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Evidence of Subtypes of Alzheimer's Disease and Implications for Etiology

William Bondareff, PhD, MD; Christopher Q. Mountjoy, FRCPsych; Claude M. Wischik, MD, PhD; Douglas L. Hauser; Laurie D. LaBree; Martin Roth, MD, ScD, FRCP, FRCPsych (UK)
Arch Gen Psychiatry. 1993;50(5):350-356. doi:10.1001/archpsyc.1993.01820170028004.
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Objective:  Because age of onset does not reliably define two subtypes of Alzheimer's disease, classification based on the severity of neuronal degeneration was tested.

Design:  Numbers of extracellular tangles and pyramidal neurons in the hippocampus were used to group patients.

Patients:  The study population consisted of 46 elderly patients satisfying DSM-III criteria for dementia and NINCDS-ADRDA criteria for definite Alzheimer's disease after death.

Results:  Univariate logistic regression analysis showed the numbers of neurofibrillary tangles and pyramidal neurons and the duration of dementia were significantly as- sociated with grouping based on the presence of abundant extracellular tangles. Ninety-one percent of patients were correctly classified as compared with 85% correctly classified by age of onset data. Odds ratios showed that increasing numbers of neurofibrillary tangles predicted greater severity of neuronal loss.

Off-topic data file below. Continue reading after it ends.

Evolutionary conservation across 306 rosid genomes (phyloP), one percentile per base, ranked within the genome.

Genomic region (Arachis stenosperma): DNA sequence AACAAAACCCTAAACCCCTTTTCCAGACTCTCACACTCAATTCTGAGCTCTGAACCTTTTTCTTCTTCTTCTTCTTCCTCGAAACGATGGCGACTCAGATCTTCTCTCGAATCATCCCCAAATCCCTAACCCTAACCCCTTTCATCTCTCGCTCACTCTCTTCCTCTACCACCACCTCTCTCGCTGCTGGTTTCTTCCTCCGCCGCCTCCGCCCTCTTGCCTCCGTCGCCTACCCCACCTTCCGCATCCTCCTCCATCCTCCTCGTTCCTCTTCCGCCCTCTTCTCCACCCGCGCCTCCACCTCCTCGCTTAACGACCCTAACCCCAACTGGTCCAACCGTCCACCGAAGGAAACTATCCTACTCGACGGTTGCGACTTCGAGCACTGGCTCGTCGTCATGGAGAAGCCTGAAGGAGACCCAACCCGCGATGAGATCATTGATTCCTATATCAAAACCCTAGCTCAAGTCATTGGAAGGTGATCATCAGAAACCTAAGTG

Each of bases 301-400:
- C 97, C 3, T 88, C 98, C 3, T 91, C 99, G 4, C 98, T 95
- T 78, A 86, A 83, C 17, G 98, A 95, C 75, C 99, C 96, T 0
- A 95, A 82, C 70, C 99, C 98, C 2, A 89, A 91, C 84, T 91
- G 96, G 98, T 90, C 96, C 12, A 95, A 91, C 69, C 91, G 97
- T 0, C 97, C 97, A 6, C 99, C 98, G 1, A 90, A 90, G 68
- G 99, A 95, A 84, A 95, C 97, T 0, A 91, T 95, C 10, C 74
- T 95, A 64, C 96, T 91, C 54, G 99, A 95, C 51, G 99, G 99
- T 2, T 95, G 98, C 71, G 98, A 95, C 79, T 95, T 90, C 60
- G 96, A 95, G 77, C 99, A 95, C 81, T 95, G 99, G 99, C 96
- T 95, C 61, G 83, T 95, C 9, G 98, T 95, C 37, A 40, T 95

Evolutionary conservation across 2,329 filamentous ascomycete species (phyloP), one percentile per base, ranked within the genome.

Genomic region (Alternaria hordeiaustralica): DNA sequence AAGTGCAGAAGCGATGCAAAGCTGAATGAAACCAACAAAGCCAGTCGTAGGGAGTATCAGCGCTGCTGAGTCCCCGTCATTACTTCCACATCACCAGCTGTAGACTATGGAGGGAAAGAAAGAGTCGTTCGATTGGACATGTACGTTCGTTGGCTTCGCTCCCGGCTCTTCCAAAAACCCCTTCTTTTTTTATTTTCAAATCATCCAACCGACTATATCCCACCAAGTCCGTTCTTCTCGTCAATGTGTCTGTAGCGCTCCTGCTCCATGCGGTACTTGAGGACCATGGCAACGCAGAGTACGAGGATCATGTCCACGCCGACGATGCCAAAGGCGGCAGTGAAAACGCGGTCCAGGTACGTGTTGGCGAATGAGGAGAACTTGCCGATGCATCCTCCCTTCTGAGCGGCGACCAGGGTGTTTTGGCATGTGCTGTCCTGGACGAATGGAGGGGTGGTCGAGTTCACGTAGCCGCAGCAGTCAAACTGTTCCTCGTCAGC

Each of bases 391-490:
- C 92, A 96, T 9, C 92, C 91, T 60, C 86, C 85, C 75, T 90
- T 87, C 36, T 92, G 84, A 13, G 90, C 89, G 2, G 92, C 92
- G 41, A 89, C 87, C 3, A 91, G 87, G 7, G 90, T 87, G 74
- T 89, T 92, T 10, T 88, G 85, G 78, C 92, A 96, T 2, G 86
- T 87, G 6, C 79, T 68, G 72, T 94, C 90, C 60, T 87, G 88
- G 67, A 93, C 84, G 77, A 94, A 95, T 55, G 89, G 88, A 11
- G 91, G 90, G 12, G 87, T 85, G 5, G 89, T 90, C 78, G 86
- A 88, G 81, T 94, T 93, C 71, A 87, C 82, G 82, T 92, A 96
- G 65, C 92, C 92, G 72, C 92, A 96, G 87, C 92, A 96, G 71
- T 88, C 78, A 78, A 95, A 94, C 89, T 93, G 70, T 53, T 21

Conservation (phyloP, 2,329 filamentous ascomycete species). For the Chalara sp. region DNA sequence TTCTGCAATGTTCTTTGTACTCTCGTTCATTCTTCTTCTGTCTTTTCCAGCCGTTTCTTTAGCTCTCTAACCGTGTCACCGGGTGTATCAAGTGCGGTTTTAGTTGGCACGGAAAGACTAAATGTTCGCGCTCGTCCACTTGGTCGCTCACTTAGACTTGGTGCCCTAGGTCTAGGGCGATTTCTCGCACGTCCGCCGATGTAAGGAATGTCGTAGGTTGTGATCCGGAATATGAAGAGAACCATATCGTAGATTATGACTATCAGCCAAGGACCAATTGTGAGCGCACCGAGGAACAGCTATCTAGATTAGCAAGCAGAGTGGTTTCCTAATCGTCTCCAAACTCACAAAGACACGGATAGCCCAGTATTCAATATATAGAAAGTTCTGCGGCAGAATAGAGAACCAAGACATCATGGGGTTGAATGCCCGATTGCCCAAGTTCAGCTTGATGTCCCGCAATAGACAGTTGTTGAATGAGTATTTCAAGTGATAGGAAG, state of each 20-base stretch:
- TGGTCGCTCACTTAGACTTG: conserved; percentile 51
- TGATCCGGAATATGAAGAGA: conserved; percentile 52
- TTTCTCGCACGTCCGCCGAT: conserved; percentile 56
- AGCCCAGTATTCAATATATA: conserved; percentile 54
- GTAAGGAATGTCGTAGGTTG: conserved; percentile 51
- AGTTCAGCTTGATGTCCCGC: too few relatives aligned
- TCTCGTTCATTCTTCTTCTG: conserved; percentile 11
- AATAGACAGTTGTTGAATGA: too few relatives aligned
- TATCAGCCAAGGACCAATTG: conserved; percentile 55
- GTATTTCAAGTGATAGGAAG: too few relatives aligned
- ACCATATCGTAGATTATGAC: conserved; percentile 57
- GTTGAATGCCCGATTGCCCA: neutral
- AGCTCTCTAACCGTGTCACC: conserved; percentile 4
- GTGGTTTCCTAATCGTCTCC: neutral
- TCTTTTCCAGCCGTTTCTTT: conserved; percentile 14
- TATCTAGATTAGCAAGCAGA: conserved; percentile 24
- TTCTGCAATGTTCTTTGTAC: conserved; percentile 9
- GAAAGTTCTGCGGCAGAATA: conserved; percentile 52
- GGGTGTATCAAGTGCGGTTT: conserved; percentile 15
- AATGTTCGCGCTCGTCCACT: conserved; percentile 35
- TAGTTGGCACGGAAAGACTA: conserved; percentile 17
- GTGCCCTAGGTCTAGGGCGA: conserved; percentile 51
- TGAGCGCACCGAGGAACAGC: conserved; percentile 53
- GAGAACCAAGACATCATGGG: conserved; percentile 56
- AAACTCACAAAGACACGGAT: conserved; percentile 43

Conclusion:  The results of the study indicate the importance of neurofibrillary degeneration, not the deposition of amyloid, in the pathogenesis of Alzheimer's disease. They support a classification of Alzheimer's disease related more closely to the severity of neurofibrillary degeneration than to age at onset.

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